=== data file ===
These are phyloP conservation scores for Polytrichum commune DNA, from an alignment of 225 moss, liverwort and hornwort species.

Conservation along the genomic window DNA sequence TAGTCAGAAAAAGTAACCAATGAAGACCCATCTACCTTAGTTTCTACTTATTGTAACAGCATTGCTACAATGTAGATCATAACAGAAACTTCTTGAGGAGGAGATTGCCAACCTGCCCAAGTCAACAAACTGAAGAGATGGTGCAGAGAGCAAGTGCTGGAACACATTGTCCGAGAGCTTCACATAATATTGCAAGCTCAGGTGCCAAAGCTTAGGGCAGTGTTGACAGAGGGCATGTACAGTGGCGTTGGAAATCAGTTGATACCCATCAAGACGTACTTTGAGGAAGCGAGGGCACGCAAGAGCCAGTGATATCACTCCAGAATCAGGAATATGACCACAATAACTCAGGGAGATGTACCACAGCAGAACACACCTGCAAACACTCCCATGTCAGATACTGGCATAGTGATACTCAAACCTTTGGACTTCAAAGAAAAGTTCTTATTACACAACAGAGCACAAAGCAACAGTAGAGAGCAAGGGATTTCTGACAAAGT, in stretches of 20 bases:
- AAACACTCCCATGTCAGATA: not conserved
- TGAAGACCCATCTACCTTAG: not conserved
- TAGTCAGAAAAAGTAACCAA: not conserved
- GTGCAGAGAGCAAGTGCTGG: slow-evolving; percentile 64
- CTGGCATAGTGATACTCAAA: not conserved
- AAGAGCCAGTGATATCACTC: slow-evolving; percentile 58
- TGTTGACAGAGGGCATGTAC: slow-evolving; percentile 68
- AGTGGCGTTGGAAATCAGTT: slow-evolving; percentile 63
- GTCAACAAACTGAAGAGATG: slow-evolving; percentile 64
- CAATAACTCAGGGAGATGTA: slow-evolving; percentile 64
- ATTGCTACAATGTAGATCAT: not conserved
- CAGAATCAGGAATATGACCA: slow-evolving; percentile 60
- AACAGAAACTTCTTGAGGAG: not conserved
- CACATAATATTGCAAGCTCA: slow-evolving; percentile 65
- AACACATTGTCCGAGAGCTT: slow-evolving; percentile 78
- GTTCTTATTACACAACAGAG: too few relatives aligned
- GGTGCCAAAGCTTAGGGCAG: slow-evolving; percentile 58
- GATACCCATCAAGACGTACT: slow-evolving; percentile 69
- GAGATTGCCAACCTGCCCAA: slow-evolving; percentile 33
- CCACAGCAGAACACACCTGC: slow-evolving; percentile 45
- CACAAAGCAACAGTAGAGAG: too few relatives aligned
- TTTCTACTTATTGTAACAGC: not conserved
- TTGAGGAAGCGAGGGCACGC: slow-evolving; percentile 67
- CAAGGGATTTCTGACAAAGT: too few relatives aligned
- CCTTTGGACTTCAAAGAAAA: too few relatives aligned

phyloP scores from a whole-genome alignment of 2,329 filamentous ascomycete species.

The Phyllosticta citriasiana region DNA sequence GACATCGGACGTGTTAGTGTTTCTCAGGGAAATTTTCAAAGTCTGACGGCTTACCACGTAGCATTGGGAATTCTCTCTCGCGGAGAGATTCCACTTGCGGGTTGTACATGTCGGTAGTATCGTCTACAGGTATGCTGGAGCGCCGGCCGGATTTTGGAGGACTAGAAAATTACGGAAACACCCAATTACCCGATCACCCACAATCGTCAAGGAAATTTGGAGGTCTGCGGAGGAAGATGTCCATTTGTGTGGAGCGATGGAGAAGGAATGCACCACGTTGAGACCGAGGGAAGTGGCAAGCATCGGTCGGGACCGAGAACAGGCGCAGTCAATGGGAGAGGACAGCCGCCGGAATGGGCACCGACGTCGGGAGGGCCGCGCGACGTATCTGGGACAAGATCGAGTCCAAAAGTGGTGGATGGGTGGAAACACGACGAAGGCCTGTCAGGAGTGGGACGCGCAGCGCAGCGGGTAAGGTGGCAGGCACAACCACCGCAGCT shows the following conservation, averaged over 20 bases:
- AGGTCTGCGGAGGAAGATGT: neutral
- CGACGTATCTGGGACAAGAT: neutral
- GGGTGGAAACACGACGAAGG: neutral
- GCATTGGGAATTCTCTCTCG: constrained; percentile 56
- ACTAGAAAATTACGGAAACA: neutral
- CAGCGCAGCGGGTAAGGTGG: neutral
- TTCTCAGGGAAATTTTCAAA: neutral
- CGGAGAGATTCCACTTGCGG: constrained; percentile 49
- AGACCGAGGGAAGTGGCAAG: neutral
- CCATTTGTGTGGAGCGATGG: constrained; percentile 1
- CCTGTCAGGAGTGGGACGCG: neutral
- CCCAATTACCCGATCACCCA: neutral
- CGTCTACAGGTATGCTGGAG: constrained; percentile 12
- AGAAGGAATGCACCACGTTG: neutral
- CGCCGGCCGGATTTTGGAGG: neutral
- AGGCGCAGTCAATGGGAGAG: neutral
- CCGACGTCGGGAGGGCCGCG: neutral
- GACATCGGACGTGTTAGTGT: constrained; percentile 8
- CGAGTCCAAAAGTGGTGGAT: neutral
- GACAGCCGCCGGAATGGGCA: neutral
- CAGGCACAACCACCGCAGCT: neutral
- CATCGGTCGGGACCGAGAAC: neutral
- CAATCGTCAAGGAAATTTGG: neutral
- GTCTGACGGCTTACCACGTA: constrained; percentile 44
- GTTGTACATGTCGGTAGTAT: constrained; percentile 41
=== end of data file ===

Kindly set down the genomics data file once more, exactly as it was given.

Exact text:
These are phyloP conservation scores for Polytrichum commune DNA, from an alignment of 225 moss, liverwort and hornwort species.

Conservation along the genomic window DNA sequence TAGTCAGAAAAAGTAACCAATGAAGACCCATCTACCTTAGTTTCTACTTATTGTAACAGCATTGCTACAATGTAGATCATAACAGAAACTTCTTGAGGAGGAGATTGCCAACCTGCCCAAGTCAACAAACTGAAGAGATGGTGCAGAGAGCAAGTGCTGGAACACATTGTCCGAGAGCTTCACATAATATTGCAAGCTCAGGTGCCAAAGCTTAGGGCAGTGTTGACAGAGGGCATGTACAGTGGCGTTGGAAATCAGTTGATACCCATCAAGACGTACTTTGAGGAAGCGAGGGCACGCAAGAGCCAGTGATATCACTCCAGAATCAGGAATATGACCACAATAACTCAGGGAGATGTACCACAGCAGAACACACCTGCAAACACTCCCATGTCAGATACTGGCATAGTGATACTCAAACCTTTGGACTTCAAAGAAAAGTTCTTATTACACAACAGAGCACAAAGCAACAGTAGAGAGCAAGGGATTTCTGACAAAGT, in stretches of 20 bases:
- AAACACTCCCATGTCAGATA: not conserved
- TGAAGACCCATCTACCTTAG: not conserved
- TAGTCAGAAAAAGTAACCAA: not conserved
- GTGCAGAGAGCAAGTGCTGG: slow-evolving; percentile 64
- CTGGCATAGTGATACTCAAA: not conserved
- AAGAGCCAGTGATATCACTC: slow-evolving; percentile 58
- TGTTGACAGAGGGCATGTAC: slow-evolving; percentile 68
- AGTGGCGTTGGAAATCAGTT: slow-evolving; percentile 63
- GTCAACAAACTGAAGAGATG: slow-evolving; percentile 64
- CAATAACTCAGGGAGATGTA: slow-evolving; percentile 64
- ATTGCTACAATGTAGATCAT: not conserved
- CAGAATCAGGAATATGACCA: slow-evolving; percentile 60
- AACAGAAACTTCTTGAGGAG: not conserved
- CACATAATATTGCAAGCTCA: slow-evolving; percentile 65
- AACACATTGTCCGAGAGCTT: slow-evolving; percentile 78
- GTTCTTATTACACAACAGAG: too few relatives aligned
- GGTGCCAAAGCTTAGGGCAG: slow-evolving; percentile 58
- GATACCCATCAAGACGTACT: slow-evolving; percentile 69
- GAGATTGCCAACCTGCCCAA: slow-evolving; percentile 33
- CCACAGCAGAACACACCTGC: slow-evolving; percentile 45
- CACAAAGCAACAGTAGAGAG: too few relatives aligned
- TTTCTACTTATTGTAACAGC: not conserved
- TTGAGGAAGCGAGGGCACGC: slow-evolving; percentile 67
- CAAGGGATTTCTGACAAAGT: too few relatives aligned
- CCTTTGGACTTCAAAGAAAA: too few relatives aligned

phyloP scores from a whole-genome alignment of 2,329 filamentous ascomycete species.

The Phyllosticta citriasiana region DNA sequence GACATCGGACGTGTTAGTGTTTCTCAGGGAAATTTTCAAAGTCTGACGGCTTACCACGTAGCATTGGGAATTCTCTCTCGCGGAGAGATTCCACTTGCGGGTTGTACATGTCGGTAGTATCGTCTACAGGTATGCTGGAGCGCCGGCCGGATTTTGGAGGACTAGAAAATTACGGAAACACCCAATTACCCGATCACCCACAATCGTCAAGGAAATTTGGAGGTCTGCGGAGGAAGATGTCCATTTGTGTGGAGCGATGGAGAAGGAATGCACCACGTTGAGACCGAGGGAAGTGGCAAGCATCGGTCGGGACCGAGAACAGGCGCAGTCAATGGGAGAGGACAGCCGCCGGAATGGGCACCGACGTCGGGAGGGCCGCGCGACGTATCTGGGACAAGATCGAGTCCAAAAGTGGTGGATGGGTGGAAACACGACGAAGGCCTGTCAGGAGTGGGACGCGCAGCGCAGCGGGTAAGGTGGCAGGCACAACCACCGCAGCT shows the following conservation, averaged over 20 bases:
- AGGTCTGCGGAGGAAGATGT: neutral
- CGACGTATCTGGGACAAGAT: neutral
- GGGTGGAAACACGACGAAGG: neutral
- GCATTGGGAATTCTCTCTCG: constrained; percentile 56
- ACTAGAAAATTACGGAAACA: neutral
- CAGCGCAGCGGGTAAGGTGG: neutral
- TTCTCAGGGAAATTTTCAAA: neutral
- CGGAGAGATTCCACTTGCGG: constrained; percentile 49
- AGACCGAGGGAAGTGGCAAG: neutral
- CCATTTGTGTGGAGCGATGG: constrained; percentile 1
- CCTGTCAGGAGTGGGACGCG: neutral
- CCCAATTACCCGATCACCCA: neutral
- CGTCTACAGGTATGCTGGAG: constrained; percentile 12
- AGAAGGAATGCACCACGTTG: neutral
- CGCCGGCCGGATTTTGGAGG: neutral
- AGGCGCAGTCAATGGGAGAG: neutral
- CCGACGTCGGGAGGGCCGCG: neutral
- GACATCGGACGTGTTAGTGT: constrained; percentile 8
- CGAGTCCAAAAGTGGTGGAT: neutral
- GACAGCCGCCGGAATGGGCA: neutral
- CAGGCACAACCACCGCAGCT: neutral
- CATCGGTCGGGACCGAGAAC: neutral
- CAATCGTCAAGGAAATTTGG: neutral
- GTCTGACGGCTTACCACGTA: constrained; percentile 44
- GTTGTACATGTCGGTAGTAT: constrained; percentile 41